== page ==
We’ve all met the left brain dogmatic Spockian people. To them, logic is the be all and end all.
Their specific view of the world is right and they cling to it even in the face of damning evidence; ironically rigidity isn’t very logical.
They are indeed extremely difficult people to please and seemingly impossible to develop a healthy partnership with. I call these folks the Rigid Ruffians.
Then you have your right brain vibe-led, one with the universe disciple. These people have a visceral ground and ride the emotional wave of every experience.
To them, there is no right way. The way is in fact no way at all. At first blush, they might appear very deep, even mystic.
Usually, however, they are lost in the absence of solid values and with little direction, flounder through life crisis after crisis with minimal fulfillment. I call them the Chaos Crusaders.
Pardon my awful illustration…
Now that we’ve examined the characteristics of the shorelines, let’s return to the river of wellness.
Emotional Balance is an integrated brain. You don’t drift too far to either shore.
When your life is defined by rigidity or chaos this is a red flag, or as Seigel calls it, ‘an emotional hijacking episode.’
It’s a telltale sign that you’ve allowed the emotional currents to push you ashore.
Rather than condemn yourself, let these unresourceful mental states become the oar in which you paddle back to the center and balance of wellness.
4. Response Flexibility
Viktor Frankl, godfather of existential therapy and prince of meaning, codified the understanding of Response Flexibility as if from the breath of God.
For example, he writes,
Or better yet, his pen exemplifies the zenith of libertarian free-will, “Between stimulus and response there is a space. In that space is our power to choose our response. In our response lies our growth and our freedom.”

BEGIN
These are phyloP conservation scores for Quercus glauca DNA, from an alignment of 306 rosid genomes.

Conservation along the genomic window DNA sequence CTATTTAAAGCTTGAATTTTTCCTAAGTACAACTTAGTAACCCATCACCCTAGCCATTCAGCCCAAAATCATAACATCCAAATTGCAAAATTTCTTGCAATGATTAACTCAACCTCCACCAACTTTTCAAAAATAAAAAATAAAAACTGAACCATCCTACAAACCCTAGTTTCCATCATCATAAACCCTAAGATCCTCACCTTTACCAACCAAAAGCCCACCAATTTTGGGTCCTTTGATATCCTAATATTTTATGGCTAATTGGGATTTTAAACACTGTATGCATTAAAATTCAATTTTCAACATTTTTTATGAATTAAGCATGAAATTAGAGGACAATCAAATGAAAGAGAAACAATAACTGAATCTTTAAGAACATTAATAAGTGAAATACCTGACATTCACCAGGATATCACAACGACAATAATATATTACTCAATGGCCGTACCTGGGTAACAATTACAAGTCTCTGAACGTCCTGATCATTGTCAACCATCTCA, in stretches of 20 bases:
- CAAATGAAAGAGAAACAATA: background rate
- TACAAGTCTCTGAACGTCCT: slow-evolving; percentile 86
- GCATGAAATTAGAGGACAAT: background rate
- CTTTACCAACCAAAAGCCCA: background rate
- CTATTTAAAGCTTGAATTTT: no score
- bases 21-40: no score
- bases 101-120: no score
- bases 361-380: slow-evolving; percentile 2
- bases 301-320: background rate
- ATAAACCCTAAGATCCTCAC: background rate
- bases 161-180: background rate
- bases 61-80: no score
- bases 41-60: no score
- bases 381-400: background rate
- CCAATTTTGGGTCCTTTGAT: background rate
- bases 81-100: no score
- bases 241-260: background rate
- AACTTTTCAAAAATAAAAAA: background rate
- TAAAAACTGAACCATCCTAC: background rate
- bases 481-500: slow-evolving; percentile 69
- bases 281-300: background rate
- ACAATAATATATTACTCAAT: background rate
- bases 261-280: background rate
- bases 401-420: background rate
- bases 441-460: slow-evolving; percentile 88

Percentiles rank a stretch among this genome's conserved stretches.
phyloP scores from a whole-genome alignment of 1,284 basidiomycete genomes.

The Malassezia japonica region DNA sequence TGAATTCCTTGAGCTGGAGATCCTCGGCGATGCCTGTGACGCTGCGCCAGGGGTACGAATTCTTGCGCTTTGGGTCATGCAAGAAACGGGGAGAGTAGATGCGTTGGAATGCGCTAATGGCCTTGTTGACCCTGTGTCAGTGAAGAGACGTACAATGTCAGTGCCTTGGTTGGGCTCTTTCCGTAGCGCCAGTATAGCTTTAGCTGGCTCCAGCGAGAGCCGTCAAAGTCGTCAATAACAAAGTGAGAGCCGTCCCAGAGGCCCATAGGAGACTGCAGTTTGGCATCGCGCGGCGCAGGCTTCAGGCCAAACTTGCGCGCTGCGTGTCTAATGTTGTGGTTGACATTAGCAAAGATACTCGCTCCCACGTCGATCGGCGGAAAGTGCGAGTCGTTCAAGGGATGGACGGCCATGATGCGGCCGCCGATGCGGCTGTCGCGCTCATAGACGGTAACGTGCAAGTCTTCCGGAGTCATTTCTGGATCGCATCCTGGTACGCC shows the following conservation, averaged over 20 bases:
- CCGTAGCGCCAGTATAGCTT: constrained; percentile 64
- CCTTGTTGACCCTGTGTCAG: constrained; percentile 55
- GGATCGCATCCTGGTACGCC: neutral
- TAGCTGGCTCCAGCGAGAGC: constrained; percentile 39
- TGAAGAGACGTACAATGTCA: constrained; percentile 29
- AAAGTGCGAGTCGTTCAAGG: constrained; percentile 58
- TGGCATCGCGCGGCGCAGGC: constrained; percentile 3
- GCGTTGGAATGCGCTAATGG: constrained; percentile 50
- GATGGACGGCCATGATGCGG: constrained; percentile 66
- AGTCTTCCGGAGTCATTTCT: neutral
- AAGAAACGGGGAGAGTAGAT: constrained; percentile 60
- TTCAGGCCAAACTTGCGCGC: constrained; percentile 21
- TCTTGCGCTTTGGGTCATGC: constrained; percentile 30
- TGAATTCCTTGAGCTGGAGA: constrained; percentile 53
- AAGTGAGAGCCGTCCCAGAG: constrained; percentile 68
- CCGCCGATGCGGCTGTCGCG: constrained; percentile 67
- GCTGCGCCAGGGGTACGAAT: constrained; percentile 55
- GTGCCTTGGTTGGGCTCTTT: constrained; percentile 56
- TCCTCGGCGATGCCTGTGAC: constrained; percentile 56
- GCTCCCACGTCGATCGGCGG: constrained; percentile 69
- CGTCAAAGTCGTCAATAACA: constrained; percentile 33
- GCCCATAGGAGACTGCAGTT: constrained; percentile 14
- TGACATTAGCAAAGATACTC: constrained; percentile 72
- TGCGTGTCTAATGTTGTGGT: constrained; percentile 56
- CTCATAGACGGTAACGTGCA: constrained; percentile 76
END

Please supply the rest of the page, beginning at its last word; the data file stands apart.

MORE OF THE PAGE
In this tradition, Seigel remains in tune when he posits that Response Flexibility “puts a space between input and output, an important part of emotional and social intelligence. It allows us to weigh options before responding.”
Practitioners of NLP call this the Law of Requisite Variety. This is defined as
“The system/person with the most flexibility of behavior will control the system. The individual with the highest amount of flexibility of behavior will have the most influence on the system. That basically means that the more choices you have, the more freedom you will feel, and the better the quality of life you can have.”
Recall, Seigel defines “mind” as an “emergent, self-organizing, embodied, and relational process that regulates the flow of energy and information.”
Regulation by definition is adjustment and adaptation. It’s the capacity to take the incoming energy and information and, subsequently, adapt and adjust accordingly, based upon contextual and relational factors.
Elsewhere I’ve defined emotional well-being as the ability to adapt and adjust to conditions. Response Flexibility adds a little meat to my recipe.
First, it’s value driven. That is, since mind is a relational process it needs to always take others into consideration when surveying options. Its goal must be to find mutually beneficial solutions.
Thus, anyone who claims psychology is value neutral is deceiving themselves, for the very processes they utilized to derive such a conclusion is value laden.